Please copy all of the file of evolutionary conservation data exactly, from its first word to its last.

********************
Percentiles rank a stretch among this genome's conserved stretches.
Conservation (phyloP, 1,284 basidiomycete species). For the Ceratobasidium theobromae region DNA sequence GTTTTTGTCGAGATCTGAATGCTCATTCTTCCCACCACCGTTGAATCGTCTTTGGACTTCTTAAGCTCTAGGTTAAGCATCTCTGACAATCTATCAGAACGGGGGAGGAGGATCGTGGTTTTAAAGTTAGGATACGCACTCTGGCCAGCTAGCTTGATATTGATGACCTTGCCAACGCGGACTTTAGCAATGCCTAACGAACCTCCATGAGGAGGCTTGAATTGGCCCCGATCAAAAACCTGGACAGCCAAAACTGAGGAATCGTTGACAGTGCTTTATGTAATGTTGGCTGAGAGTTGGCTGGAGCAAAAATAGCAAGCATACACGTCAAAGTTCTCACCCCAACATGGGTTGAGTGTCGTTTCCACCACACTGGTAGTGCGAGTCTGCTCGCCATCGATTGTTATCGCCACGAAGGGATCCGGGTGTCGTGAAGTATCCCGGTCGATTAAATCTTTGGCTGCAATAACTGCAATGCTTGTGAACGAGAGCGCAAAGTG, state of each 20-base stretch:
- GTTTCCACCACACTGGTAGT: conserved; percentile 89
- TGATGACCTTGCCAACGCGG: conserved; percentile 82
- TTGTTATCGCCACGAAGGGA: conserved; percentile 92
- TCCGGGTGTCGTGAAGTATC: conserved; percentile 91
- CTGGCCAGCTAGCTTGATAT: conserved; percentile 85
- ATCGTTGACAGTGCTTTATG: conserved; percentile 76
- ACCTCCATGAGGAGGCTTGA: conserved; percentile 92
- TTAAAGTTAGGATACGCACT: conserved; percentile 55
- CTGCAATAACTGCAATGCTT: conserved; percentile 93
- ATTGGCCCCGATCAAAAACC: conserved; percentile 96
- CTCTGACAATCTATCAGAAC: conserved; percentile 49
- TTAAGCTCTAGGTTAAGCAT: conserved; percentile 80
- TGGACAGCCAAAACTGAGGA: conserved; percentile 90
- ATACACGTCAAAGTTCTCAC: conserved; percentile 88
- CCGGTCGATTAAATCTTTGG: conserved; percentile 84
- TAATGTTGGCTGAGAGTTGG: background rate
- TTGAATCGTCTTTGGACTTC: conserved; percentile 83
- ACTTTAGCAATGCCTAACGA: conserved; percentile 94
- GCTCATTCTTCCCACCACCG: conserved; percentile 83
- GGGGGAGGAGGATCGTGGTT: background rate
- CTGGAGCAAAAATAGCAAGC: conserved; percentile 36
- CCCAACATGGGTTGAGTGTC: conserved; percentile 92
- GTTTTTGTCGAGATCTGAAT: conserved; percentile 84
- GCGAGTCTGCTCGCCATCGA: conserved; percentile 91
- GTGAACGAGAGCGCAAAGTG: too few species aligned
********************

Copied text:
Percentiles rank a stretch among this genome's conserved stretches.
Conservation (phyloP, 1,284 basidiomycete species). For the Ceratobasidium theobromae region DNA sequence GTTTTTGTCGAGATCTGAATGCTCATTCTTCCCACCACCGTTGAATCGTCTTTGGACTTCTTAAGCTCTAGGTTAAGCATCTCTGACAATCTATCAGAACGGGGGAGGAGGATCGTGGTTTTAAAGTTAGGATACGCACTCTGGCCAGCTAGCTTGATATTGATGACCTTGCCAACGCGGACTTTAGCAATGCCTAACGAACCTCCATGAGGAGGCTTGAATTGGCCCCGATCAAAAACCTGGACAGCCAAAACTGAGGAATCGTTGACAGTGCTTTATGTAATGTTGGCTGAGAGTTGGCTGGAGCAAAAATAGCAAGCATACACGTCAAAGTTCTCACCCCAACATGGGTTGAGTGTCGTTTCCACCACACTGGTAGTGCGAGTCTGCTCGCCATCGATTGTTATCGCCACGAAGGGATCCGGGTGTCGTGAAGTATCCCGGTCGATTAAATCTTTGGCTGCAATAACTGCAATGCTTGTGAACGAGAGCGCAAAGTG, state of each 20-base stretch:
- GTTTCCACCACACTGGTAGT: conserved; percentile 89
- TGATGACCTTGCCAACGCGG: conserved; percentile 82
- TTGTTATCGCCACGAAGGGA: conserved; percentile 92
- TCCGGGTGTCGTGAAGTATC: conserved; percentile 91
- CTGGCCAGCTAGCTTGATAT: conserved; percentile 85
- ATCGTTGACAGTGCTTTATG: conserved; percentile 76
- ACCTCCATGAGGAGGCTTGA: conserved; percentile 92
- TTAAAGTTAGGATACGCACT: conserved; percentile 55
- CTGCAATAACTGCAATGCTT: conserved; percentile 93
- ATTGGCCCCGATCAAAAACC: conserved; percentile 96
- CTCTGACAATCTATCAGAAC: conserved; percentile 49
- TTAAGCTCTAGGTTAAGCAT: conserved; percentile 80
- TGGACAGCCAAAACTGAGGA: conserved; percentile 90
- ATACACGTCAAAGTTCTCAC: conserved; percentile 88
- CCGGTCGATTAAATCTTTGG: conserved; percentile 84
- TAATGTTGGCTGAGAGTTGG: background rate
- TTGAATCGTCTTTGGACTTC: conserved; percentile 83
- ACTTTAGCAATGCCTAACGA: conserved; percentile 94
- GCTCATTCTTCCCACCACCG: conserved; percentile 83
- GGGGGAGGAGGATCGTGGTT: background rate
- CTGGAGCAAAAATAGCAAGC: conserved; percentile 36
- CCCAACATGGGTTGAGTGTC: conserved; percentile 92
- GTTTTTGTCGAGATCTGAAT: conserved; percentile 84
- GCGAGTCTGCTCGCCATCGA: conserved; percentile 91
- GTGAACGAGAGCGCAAAGTG: too few species aligned